torin-yater-wallace.jpeg

In this November 30, 2013 photo, 17-year-old professional freeskier Torin Yater-Wallace gives the thumbs-down sign from his hospital bed at St. Anthony Summit Medical Center in Frisco, Colorado, while recovering from surgery for a traumatic pneumothorax (an accumulation of air in the pleural cavity resulting from blunt or penetrating chest injury and causing lung collapse) that he suffered after a physical therapist punctured his right lung with an acupuncture needle. (Photo: @TorinWallace)

 
 
 

Top 3 Facts You REALLY Need to Know about Dry Needling

PDF Version [PDF - 196 KB] (Updated on September 1, 2018)

1. Dry needling is acupuncture.

Acupuncture, which originated in China, is a surgery [1–4] that involves stimulating tissues with an acupuncture needle (a long, thin, flexible needle) inserted through the skin and into an acupuncture point (a specific connective tissue site) to prevent or treat a disease or condition [1]. Acupuncture is based on anatomy, physiology, and pathology [1,5–13].

Dry needling is acupuncture that involves stimulating tissues with an acupuncture needle inserted through the skin and into an acupuncture point that has become reactive (exquisitely tender to palpation), commonly known in the West as a trigger point, to prevent or treat a disease or condition, in particular a musculoskeletal disease or condition [1].

Dry needling is not new. It was described in the first century BCE in the Yellow Emperor’s Inner Classic (traditional Chinese: 黃帝內經; pinyin: Huáng Dì nèi jīng), the foundational text of Chinese medicine [1].

2. Dry needling is unsafe when unqualified practitioners of acupuncture, such as physical therapists, perform it.

As exposed by the Dry Needling Adverse Event Tracking System (DNAETS) map, dry needling is unsafe when unqualified practitioners of acupuncture, such as physical therapists, perform it.

Dry Needling Adverse Event Tracking System (DNAETS) Map

To see some of the serious adverse events caused by unqualified practitioners of acupuncture, such as physical therapists, performing dry needling, click on the red-colored states in the DNAETS map below. The DNAETS map was updated on September 1, 2018.

 
 
 
 

To report a serious adverse event caused by an unqualified practitioner of acupuncture, such as a physical therapist, performing dry needling, use the Dry Needling Adverse Event Reporting System (DNAERS) form. The National Center for Acupuncture Safety and Integrity (NCASI) will use the information as part of our legislative and administrative advocacy work.

3. It is a violation of Federal law when unqualified practitioners of acupuncture, such as physical therapists, purchase, possess, or use an acupuncture needle.

An acupuncture needle is a restricted medical device under section 520(e) of the Federal Food, Drug, and Cosmetic Act (the FD&C Act) (21 U.S.C. § 360j(e)) [14].

The U.S. Food and Drug Administration (FDA) restricted the sale, distribution, and use of an acupuncture needle “to prescription use” [15]. In addition, FDA further restricted the sale, distribution, and use of an acupuncture needle “to qualified practitioners of acupuncture as determined by the States” [16]. (FDA determined that this restriction is required for the safe and effective use of an acupuncture needle [15].) Therefore, it is a violation of Federal law when unqualified practitioners of acupuncture, such as physical therapists, purchase, possess, or use an acupuncture needle [17].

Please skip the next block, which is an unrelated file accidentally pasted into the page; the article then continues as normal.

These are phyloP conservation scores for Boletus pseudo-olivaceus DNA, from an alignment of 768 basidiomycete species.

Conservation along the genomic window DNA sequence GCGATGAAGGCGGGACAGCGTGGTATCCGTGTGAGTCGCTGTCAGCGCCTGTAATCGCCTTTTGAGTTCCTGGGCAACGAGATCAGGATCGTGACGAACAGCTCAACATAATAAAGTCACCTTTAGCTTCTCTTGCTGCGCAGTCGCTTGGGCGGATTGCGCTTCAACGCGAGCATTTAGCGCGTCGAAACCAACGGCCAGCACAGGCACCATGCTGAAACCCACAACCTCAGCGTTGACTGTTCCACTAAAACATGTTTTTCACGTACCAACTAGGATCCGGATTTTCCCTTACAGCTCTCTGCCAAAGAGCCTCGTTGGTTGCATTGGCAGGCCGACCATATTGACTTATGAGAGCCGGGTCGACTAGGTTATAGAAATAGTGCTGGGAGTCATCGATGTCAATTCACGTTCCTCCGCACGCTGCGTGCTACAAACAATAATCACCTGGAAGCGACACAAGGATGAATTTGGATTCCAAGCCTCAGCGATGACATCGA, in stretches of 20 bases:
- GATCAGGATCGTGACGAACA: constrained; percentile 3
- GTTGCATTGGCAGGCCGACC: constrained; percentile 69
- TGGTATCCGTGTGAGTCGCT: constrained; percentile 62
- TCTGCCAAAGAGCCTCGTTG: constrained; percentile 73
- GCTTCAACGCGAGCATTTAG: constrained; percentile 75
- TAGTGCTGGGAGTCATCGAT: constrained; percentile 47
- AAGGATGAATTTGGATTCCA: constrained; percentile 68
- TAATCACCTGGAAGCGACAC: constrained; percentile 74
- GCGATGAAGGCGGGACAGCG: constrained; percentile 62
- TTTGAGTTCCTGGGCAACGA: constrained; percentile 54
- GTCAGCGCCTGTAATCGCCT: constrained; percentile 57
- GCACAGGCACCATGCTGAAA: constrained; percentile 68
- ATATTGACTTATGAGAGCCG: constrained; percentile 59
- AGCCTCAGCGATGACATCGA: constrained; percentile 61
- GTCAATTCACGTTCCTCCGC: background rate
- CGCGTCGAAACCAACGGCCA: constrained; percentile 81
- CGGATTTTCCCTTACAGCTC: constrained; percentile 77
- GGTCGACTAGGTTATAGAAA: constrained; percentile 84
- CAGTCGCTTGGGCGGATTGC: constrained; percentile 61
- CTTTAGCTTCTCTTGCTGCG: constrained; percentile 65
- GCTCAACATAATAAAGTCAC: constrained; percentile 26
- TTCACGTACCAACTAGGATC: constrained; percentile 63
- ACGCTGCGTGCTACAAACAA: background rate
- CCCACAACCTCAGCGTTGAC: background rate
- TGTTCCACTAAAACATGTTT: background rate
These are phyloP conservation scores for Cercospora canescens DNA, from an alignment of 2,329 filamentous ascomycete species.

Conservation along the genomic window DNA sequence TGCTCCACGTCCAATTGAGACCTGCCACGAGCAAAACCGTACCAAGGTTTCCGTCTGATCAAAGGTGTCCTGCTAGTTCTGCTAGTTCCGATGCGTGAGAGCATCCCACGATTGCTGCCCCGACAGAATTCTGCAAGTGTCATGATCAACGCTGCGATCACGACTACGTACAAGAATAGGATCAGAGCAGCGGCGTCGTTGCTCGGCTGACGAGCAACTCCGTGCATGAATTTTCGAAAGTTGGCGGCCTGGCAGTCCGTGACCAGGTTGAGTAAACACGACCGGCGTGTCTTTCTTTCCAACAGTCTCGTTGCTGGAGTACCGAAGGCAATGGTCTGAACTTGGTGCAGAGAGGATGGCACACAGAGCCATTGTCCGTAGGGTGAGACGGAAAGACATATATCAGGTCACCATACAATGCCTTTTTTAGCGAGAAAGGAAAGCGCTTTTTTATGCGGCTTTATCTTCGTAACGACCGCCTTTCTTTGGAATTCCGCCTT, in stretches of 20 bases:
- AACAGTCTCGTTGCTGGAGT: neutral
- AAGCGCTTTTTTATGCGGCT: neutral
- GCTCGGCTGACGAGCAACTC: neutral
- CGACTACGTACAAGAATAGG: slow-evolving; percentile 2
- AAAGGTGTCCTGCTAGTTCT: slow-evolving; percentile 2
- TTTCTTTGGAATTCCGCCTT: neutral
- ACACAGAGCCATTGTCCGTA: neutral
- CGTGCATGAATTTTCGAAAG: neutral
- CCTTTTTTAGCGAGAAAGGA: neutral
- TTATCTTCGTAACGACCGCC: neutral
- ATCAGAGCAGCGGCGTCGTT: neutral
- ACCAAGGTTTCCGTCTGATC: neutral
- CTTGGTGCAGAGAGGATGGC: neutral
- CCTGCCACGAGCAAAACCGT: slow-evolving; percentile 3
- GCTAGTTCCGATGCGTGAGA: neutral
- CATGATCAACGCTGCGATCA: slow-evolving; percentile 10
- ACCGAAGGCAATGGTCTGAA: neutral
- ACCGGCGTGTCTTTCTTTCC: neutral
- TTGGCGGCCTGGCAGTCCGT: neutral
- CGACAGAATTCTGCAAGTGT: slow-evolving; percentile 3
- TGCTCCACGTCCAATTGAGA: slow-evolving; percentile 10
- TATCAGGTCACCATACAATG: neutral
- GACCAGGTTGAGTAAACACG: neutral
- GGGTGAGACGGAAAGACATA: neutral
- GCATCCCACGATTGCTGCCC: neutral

References

  1. Yellow Emperor’s inner classic (traditional Chinese: 黃帝內經; pinyin: Huáng Dì nèi jīng). (China); compiled in the first century BCE.

  2. The national encyclopaedia: a dictionary of universal knowledge. Library ed. London (United Kingdom): William Mackenzie; 1876.

  3. Davidson T. Chambers’s twentieth century dictionary of the English language: pronouncing, explanatory, etymological, with compound phrases, technical terms in use in the arts and sciences, colloquialisms, full appendices, and copiously illustrated. London (United Kingdom): W. and R. Chambers; 1903.

  4. State v. Wilson, 11 Wn. App. 916, 528 P.2d 279 (1974).

  5. Ban B, Ban G, Ban Z. Book of Han (traditional Chinese: 漢書; pinyin: Hàn shū). (China); 111.

  6. Zhu J. Drawings of Ou Xi Fan’s five viscera (traditional Chinese: 歐希范五臟圖; pinyin: Ōu Xī Fàn wǔ zàng tú). (China); 1041–1048.

  7. Yang J. Drawings for preserving the truth (traditional Chinese: 存真圖; pinyin: Cún zhēn tú). (China); 1102–1106.

  8. Kendall DE. Dao of Chinese medicine: understanding an ancient healing art. 1st ed. New York (NY): Oxford University Press; 2002.

  9. Wang JY. On the nature of channels. Robertson JD, translator, editor. Lantern. 2010;7(3):4–14.

  10. Fung PCW. Plausible biomedical consequences of acupuncture applied at sites characteristic of acupoints in the connective-tissue-interstitial-fluid system. In: Chen LL, Cheng TO, editors. Acupuncture in modern medicine. Rijeka (Croatia): IntechOpen; 2013. p. 95–131.

  11. Schnorrenberger CC. Anatomical roots of acupuncture and Chinese medicine. Schweiz Z Ganzheitsmed. 2013;25(2):110–118.

  12. Neal E. Introduction to Neijing classical acupuncture Part II: clinical theory. J Chin Med. 2013;(102):20–33.

  13. Shaw V, McLennan AK. Was acupuncture developed by Han Dynasty Chinese anatomists? Anat Rec. 2016;299(5):643–659.

  14. See 21 U.S.C. § 360j(e); 21 CFR § 807.3(i); 21 CFR § 880.5580(b)(1); 21 CFR § 801.109; see also 61 Fed.Reg. 64616 (Dec. 6, 1996).

  15. See 61 Fed.Reg. 64616 (Dec. 6, 1996); see also 21 U.S.C. § 360j(e); 21 CFR § 807.3(i); 21 CFR § 880.5580(b)(1); 21 CFR § 801.109.

  16. See 61 Fed.Reg. 64616 (Dec. 6, 1996) (emphasis added); see also 21 U.S.C. § 360j(e); 21 CFR § 807.3(i); 21 CFR § 880.5580(b)(1); 21 CFR § 801.109.

  17. See 21 U.S.C. §§ 331(a)–(c), (g), and (k); 21 U.S.C. §§ 352(q) and (r).